There were reports yesterday that some Chinese cities are considering easing property policy, and USD/CNY has moved lower. There is a big difference for FX whether looser policy comes from monetary (FX negative) or property or credit easing (FX positive). The degree to which the slightly forced Yuan rally sticks is debatable based on the market’s sub-optimal China growth outlook.
Government figures released earlier this week showed domestic oil production declined by 100,000 barrels per day (bpd) during the final week of May to 12.2 million bpd -- still 900,000 bpd below the pre-pandemic high recorded in February 2020.
The dwindling recovery in the U.S. oil patch, coupled with a still-resilient labour market, could force the hand of OPEC+ ministers to push back against another production cut touted by Saudi Arabia. As of Friday afternoon, most market participants expect the group to keep production quotas unchanged at their Sunday meeting after cutting collective oil output by nearly 3.5 million bpd since October 2022.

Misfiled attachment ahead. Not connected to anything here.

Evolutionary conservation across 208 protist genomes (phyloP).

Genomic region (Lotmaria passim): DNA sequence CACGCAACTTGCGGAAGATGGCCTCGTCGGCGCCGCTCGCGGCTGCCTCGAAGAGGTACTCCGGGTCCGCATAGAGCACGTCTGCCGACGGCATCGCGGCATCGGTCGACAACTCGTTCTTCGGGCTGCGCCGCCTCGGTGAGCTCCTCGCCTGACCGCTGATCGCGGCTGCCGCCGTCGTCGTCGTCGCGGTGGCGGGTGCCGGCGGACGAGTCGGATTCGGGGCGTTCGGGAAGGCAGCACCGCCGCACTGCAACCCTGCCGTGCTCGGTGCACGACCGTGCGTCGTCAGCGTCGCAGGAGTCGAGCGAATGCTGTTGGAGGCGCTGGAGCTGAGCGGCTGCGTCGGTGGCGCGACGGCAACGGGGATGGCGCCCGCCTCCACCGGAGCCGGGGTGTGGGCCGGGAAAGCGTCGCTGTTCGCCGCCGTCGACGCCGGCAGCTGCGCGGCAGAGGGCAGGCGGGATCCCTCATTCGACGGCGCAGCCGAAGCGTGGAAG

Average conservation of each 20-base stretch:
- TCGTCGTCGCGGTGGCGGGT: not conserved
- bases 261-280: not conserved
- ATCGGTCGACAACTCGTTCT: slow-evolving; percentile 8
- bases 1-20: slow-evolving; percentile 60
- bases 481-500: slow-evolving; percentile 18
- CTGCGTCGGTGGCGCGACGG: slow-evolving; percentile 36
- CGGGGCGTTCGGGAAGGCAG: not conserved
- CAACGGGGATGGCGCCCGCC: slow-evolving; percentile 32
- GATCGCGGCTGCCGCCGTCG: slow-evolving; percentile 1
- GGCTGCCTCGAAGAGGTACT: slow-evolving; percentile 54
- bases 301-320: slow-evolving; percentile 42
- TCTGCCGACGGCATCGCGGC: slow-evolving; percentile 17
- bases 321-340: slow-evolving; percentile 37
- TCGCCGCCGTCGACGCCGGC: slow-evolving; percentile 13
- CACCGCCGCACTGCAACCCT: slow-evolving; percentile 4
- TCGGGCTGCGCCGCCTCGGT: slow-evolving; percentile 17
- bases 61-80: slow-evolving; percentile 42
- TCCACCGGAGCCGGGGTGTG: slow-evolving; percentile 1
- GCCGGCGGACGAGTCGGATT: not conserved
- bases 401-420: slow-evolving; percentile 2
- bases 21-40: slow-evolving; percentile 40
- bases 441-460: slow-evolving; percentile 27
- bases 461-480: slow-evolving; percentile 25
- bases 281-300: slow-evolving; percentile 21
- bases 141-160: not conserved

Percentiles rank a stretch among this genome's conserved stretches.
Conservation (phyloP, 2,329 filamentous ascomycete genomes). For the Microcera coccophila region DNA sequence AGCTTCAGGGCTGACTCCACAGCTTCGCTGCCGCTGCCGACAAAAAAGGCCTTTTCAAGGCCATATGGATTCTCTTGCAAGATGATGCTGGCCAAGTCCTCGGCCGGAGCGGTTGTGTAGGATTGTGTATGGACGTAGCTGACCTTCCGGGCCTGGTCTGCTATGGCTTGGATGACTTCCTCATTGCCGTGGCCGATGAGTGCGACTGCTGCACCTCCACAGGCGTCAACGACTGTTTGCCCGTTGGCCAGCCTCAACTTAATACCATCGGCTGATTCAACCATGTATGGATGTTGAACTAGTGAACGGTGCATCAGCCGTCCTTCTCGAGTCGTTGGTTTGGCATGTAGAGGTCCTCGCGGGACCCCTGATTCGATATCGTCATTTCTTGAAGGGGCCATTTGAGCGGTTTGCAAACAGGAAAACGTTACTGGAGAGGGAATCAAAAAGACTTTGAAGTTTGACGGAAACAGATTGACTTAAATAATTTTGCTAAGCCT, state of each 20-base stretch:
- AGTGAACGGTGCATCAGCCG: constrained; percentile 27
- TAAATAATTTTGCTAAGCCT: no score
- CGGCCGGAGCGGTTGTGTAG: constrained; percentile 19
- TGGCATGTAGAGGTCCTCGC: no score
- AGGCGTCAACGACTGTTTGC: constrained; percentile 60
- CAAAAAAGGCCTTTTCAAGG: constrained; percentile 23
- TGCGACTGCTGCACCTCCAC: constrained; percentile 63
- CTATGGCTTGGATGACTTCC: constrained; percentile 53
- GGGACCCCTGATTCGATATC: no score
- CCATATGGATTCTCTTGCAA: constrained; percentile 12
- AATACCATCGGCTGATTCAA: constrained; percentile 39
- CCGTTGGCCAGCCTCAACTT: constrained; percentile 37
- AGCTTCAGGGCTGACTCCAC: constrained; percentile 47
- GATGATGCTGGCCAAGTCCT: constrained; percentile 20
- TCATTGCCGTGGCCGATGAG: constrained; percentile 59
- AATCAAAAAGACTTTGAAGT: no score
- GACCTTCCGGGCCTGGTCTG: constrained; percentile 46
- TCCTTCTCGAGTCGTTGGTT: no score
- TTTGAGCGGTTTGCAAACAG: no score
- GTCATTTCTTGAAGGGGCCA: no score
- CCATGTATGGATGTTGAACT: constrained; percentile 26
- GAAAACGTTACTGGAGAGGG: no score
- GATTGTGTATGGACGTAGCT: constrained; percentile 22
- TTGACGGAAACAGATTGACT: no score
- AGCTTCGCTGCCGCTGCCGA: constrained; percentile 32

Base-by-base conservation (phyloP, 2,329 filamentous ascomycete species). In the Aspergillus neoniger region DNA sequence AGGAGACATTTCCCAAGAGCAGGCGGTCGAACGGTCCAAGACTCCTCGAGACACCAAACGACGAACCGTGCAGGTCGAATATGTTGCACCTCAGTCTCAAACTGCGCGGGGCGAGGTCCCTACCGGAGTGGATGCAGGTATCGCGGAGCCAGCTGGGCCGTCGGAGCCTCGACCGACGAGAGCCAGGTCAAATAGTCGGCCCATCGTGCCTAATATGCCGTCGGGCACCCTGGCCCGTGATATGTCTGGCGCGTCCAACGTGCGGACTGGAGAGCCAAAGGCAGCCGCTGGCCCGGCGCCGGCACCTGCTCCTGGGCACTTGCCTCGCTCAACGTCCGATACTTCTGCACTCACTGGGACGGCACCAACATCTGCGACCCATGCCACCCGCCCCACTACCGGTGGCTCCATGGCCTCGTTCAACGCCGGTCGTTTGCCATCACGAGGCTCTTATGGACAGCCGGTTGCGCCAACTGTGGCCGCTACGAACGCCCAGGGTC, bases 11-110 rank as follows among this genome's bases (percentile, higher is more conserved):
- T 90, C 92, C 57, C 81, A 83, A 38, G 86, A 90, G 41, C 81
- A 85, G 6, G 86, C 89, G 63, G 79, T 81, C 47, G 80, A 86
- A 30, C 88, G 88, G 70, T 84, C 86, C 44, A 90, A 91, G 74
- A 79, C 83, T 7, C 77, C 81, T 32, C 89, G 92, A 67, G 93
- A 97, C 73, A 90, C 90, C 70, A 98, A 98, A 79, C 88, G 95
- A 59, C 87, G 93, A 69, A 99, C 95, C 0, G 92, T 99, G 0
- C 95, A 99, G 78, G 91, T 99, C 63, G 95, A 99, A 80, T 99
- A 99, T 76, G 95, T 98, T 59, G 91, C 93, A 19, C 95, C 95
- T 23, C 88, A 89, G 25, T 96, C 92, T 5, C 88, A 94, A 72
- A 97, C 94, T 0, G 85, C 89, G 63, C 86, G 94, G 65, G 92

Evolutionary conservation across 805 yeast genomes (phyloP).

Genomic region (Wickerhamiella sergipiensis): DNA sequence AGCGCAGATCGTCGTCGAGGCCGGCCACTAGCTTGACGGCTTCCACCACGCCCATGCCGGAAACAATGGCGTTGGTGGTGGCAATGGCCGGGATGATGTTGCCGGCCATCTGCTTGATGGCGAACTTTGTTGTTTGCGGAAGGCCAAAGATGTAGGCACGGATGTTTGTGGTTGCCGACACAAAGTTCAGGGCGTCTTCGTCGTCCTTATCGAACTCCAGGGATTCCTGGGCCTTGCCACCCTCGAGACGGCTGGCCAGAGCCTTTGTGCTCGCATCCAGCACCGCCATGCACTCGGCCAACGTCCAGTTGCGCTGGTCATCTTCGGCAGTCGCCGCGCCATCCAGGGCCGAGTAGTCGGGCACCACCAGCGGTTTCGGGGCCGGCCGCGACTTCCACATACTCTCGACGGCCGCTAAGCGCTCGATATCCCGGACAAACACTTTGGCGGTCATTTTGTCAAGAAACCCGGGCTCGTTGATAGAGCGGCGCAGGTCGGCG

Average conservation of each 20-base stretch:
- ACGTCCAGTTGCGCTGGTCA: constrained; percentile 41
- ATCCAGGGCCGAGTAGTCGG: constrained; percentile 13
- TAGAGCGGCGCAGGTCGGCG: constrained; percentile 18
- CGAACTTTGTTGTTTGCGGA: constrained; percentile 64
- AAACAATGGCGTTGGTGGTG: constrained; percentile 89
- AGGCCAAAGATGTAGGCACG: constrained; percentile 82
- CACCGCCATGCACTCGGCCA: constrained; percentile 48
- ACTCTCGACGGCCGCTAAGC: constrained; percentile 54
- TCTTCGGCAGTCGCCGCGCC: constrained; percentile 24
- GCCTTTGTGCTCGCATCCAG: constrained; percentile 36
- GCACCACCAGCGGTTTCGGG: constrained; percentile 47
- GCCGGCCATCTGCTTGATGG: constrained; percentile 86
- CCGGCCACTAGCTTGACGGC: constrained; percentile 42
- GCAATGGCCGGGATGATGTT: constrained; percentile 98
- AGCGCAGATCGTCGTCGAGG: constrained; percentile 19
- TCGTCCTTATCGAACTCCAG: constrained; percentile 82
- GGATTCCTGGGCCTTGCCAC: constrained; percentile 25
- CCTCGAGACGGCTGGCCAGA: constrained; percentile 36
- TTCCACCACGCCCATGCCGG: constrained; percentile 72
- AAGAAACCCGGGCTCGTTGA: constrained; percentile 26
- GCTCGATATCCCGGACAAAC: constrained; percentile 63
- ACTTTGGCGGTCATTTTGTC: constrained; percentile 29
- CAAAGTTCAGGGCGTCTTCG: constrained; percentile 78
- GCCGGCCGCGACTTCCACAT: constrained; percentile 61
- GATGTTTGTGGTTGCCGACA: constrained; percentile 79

Saudi Arabia wants higher oil prices, in the $80s range, to finance its flights of fancy. While Russia, on the other hand, has made it abundantly clear they have very little desire to be compliant after it captured considerable market share from Saudi Arabia by selling cheap oil to Asian consumers.
However, the good news on the broader market extended the oil market rally on Friday as energy traders received the best of both worlds in the modern-day Goldilocks playbook, with the NFP headline coming in strong with wages easing. Hence, the data mix combination doesn’t meet the bar for a Fed hike.
But more importantly for oil markets, fewer folks expect a recession soon, with the strong global services sectors expected to offset the weakness in the languishing global manufacturing areas.